What is agile?
Agile is a term used to describe a form of project managing - a methodology of sorts, whose rules can be adapted in many ways within different industries. We can speak from our perspective only, so we’ll focus on the use of agile in software development. Note that you don’t have to be a developer to get involved in the agile process. From our experience, it works equally well for every team member, including sales, marketing, designers etc.
Where did it come from?
To be completely precise we have to explain that the short word “agile” indicates a set of rules explained in detail in a Manifesto created in 2001 by a group consisting of K. Beck, A. Cockburn, and others. Leaders were frustrated with, what was at the time, the traditional way of managing projects known as waterfall. The name is quite accurate because when something goes wrong in a waterfall project, it all falls down. Contrary to that, agile means flexible and able to adapt to changes.
How does agile work?
Imagine you have to build a plane. There’s no chance of doing everything at once. Also building a machine like that can be very overwhelming. A newbie wouldn’t even know where to start. And here’s where agile comes to life. When approaching a big project, you have to focus on small parts, one by one. You can’t set your mind weeks ahead, it’s better to focus on the task at hand and deliver it perfectly. Seems simple but surprisingly this type of mindset wasn’t very popular pre Agile Manifesto.
Depending on the length of your *sprint planning* (the terminology can vary on this point, we’re using nomenclature connected to scrum), you get an approximate amount of time to deliver your task. That way you and the team can manage their work and also their mindset. Some people panic when having a big project ahead and can only think of the deadline. So if you’re one of them, agile is perfect for you. Remember those wise words:
“Planning sprints to achieve small wins”
The core values of the Agile Manifesto are:
- Individuals and Interactions over processes and tools
- Working Software over comprehensive documentation
- Customer Collaboration over contract negotiation
- Responding to Change over following a plan
From these four rules only it’s easy to understand, that agile also means a modern, smart and liberal way of thinking. It’s no coincidence that they chose the word agile: “able to move quickly and easily.”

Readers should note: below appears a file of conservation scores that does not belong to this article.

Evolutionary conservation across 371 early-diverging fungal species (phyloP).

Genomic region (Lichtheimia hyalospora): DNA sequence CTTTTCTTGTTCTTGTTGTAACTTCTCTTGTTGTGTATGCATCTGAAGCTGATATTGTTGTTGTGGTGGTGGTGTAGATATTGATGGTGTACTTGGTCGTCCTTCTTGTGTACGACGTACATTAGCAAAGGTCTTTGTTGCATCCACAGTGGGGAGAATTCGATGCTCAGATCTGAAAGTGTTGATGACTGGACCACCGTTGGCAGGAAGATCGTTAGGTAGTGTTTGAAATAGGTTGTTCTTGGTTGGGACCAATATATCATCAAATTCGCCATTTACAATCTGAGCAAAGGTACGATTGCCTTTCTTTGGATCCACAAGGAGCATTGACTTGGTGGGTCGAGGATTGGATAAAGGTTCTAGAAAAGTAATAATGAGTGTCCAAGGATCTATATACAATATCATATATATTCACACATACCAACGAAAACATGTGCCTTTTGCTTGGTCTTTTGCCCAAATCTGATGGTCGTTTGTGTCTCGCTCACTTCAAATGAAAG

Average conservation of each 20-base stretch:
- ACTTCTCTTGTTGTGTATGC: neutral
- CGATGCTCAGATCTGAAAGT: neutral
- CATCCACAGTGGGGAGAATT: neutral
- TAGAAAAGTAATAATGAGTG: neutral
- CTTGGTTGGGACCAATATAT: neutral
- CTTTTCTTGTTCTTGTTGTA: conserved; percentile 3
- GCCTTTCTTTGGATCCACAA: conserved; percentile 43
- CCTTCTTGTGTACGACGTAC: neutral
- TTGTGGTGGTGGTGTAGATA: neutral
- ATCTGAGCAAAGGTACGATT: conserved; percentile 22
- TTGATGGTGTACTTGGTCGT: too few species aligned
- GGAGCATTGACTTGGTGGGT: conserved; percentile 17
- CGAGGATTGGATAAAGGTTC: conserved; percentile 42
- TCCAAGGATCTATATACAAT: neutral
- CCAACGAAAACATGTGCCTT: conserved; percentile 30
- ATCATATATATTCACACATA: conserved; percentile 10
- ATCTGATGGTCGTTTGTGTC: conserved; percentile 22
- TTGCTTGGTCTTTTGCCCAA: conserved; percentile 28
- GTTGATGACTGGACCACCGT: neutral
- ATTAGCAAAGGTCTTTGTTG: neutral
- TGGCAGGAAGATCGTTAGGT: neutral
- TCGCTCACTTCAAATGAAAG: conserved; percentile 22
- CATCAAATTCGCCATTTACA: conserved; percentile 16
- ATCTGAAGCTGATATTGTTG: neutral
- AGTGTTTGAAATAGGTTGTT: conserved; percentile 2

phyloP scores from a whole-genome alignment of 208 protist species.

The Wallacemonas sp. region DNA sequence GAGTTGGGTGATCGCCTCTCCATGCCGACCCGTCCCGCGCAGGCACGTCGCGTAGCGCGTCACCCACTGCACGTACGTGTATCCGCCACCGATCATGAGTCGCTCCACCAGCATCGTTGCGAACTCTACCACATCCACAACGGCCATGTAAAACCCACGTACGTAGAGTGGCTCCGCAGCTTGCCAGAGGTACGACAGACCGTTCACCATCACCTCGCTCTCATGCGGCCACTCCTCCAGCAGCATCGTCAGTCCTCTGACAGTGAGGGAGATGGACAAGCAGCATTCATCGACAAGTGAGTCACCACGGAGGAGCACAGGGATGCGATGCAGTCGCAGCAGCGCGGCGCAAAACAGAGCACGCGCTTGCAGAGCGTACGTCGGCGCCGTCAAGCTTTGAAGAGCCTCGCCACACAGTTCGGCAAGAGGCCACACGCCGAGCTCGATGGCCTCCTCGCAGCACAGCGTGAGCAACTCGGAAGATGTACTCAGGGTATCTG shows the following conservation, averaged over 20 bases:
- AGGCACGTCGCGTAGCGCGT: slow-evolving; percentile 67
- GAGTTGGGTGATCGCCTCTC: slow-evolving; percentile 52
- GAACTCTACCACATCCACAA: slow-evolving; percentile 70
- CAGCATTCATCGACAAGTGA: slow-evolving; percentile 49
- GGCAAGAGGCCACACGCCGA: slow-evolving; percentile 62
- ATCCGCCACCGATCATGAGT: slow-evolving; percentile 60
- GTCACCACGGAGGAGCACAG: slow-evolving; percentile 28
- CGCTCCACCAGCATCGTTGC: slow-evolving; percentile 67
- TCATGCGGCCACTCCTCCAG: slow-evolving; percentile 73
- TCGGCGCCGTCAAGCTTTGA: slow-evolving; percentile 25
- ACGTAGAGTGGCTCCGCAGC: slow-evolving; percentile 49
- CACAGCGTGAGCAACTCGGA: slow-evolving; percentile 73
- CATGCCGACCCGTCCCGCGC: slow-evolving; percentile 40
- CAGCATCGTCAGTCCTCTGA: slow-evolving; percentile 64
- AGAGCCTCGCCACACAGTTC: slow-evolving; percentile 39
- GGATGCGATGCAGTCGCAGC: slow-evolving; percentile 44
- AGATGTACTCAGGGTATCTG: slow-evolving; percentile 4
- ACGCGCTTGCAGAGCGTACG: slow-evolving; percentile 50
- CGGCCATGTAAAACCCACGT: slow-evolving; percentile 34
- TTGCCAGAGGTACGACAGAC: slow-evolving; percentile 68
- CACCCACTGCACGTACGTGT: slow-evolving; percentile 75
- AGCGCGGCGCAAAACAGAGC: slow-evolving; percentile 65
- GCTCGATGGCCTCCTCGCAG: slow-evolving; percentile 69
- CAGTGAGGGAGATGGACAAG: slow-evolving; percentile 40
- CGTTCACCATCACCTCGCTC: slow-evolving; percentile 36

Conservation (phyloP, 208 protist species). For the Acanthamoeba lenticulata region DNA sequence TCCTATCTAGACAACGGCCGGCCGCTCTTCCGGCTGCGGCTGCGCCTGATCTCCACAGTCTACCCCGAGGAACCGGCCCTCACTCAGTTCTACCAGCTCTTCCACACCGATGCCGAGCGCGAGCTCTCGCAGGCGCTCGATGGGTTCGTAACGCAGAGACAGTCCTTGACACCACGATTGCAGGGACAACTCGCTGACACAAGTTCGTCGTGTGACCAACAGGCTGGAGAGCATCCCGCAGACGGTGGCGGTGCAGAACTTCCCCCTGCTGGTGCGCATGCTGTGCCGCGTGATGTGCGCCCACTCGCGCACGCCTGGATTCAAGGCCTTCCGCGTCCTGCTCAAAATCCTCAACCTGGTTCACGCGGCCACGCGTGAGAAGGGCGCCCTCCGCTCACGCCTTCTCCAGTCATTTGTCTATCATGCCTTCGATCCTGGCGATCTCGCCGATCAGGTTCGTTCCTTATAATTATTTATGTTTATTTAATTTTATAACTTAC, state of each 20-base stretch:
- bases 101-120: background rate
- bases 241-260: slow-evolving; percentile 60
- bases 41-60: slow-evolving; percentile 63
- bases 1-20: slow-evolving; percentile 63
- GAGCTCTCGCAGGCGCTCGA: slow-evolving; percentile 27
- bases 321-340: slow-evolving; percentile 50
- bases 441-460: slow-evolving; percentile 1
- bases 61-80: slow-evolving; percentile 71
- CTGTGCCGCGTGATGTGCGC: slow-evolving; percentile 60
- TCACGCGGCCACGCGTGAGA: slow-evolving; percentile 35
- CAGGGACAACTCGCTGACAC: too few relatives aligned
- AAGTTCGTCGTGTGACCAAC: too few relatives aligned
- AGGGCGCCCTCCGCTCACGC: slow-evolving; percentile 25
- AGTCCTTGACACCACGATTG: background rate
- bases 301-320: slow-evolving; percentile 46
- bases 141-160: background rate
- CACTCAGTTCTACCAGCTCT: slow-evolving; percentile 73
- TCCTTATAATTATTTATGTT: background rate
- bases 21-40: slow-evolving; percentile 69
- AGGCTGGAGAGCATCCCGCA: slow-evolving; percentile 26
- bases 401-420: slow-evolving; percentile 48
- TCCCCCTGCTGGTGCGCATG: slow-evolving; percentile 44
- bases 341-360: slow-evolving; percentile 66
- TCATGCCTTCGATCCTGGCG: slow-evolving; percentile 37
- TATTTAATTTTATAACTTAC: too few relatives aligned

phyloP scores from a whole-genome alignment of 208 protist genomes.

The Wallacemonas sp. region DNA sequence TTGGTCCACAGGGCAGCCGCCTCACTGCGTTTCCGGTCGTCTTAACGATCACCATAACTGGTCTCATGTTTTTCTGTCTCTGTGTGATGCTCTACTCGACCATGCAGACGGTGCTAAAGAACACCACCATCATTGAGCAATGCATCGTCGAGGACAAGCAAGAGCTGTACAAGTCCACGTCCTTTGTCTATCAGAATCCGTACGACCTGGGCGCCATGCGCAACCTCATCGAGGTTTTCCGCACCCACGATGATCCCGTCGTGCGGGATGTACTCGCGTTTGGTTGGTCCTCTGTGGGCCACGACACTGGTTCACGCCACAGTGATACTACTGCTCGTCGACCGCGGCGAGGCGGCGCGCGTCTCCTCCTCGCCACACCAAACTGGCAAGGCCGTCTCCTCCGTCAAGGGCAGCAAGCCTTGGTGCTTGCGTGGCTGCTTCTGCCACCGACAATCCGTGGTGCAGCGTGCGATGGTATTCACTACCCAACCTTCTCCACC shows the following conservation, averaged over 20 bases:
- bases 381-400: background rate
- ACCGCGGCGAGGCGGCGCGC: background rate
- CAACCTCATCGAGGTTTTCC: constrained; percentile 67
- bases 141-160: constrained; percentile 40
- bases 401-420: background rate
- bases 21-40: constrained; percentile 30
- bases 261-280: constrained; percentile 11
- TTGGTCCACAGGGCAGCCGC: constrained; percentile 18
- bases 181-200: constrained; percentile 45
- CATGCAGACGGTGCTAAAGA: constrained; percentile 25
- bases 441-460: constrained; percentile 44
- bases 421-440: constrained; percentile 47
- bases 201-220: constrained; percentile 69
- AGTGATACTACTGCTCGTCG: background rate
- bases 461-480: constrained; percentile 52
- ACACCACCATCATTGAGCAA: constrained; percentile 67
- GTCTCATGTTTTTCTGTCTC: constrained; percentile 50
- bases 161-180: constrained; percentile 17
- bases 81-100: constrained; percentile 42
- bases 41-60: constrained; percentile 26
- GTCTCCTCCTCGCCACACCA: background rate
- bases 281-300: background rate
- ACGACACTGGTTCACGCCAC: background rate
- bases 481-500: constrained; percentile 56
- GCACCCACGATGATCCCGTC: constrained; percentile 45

What are the challenges?
Of course agile is not designed for every project and some of you may find it challenging. Although it’s possible to tailor it to your needs. For example, take some inspiration from the agile approach and use it within your project or workflow.
If your job requires following a scheme, your actions have already been tested and proven correct, you probably don’t need the agile system. Comparing it with work that is based on creating something completely new from scratch, you should see the difference. The creators of Agile Manifesto come from the IT industry because building a product based on software is different in each case, therefore requires a creative attitude.
How we use agile methodology
Over the years we’ve established our own way of working agile, along with Scrum. Every two weeks we have a sprint meeting, where the leader of the team assigns tasks to each member of the team. Then we openly discuss our tasks and try to estimate the time and priority for each issue. We have to reach an agreement before we move on to the next person. Sprint meetings are also the time when we speak out about any problems we’ve faced during that iteration.
Another factor to add to our methodology is stand-ups. A stand-up is a short event held daily, at the beginning of every workday. What’s it all about? The whole team stands in a circle and every team member shares his/her plans for the day. It’s also a great opportunity to speak up about any issues or ask for advice.
What we’ve learnt from working in agile
Some may think that working in agile methodology means making abrupt decisions and trying to deliver fast as some IT companies tend to advertise. On the contrary! It's all about conscious actions and being able to quickly adapt to changes. Multiple amounts of studies show that agile projects are more successful than the traditional ones. And it’s probably all down to the flexibility, which helps minimize financial losses should they appear.
A few years of working agile taught us that every new team member needs to learn responsibility. And surprisingly it’s not an easy job. It means that when given a task, you are responsible for delivering it. Questions, advice and mentoring are more than welcome but we want our teammates to know that their work matters and has great value, which comes with responsibility.
Karol, CEO of ULAN Software & BOWWE.com, is a distinguished leader with a dual degree in CS and Marketing. With a background in FinTech, eCommerce, and Startups, his experience spans over 7 years in the Polish, Spanish, and Portuguese banking sectors, contributing to major institutions. With 11 years in SME eCommerce, he's advised 500+ companies globally and is a World Bank Group speaker. Karol has co-founded 3 startups and brings valuable insights from his Silicon Valley experience, focusing on growing international online businesses.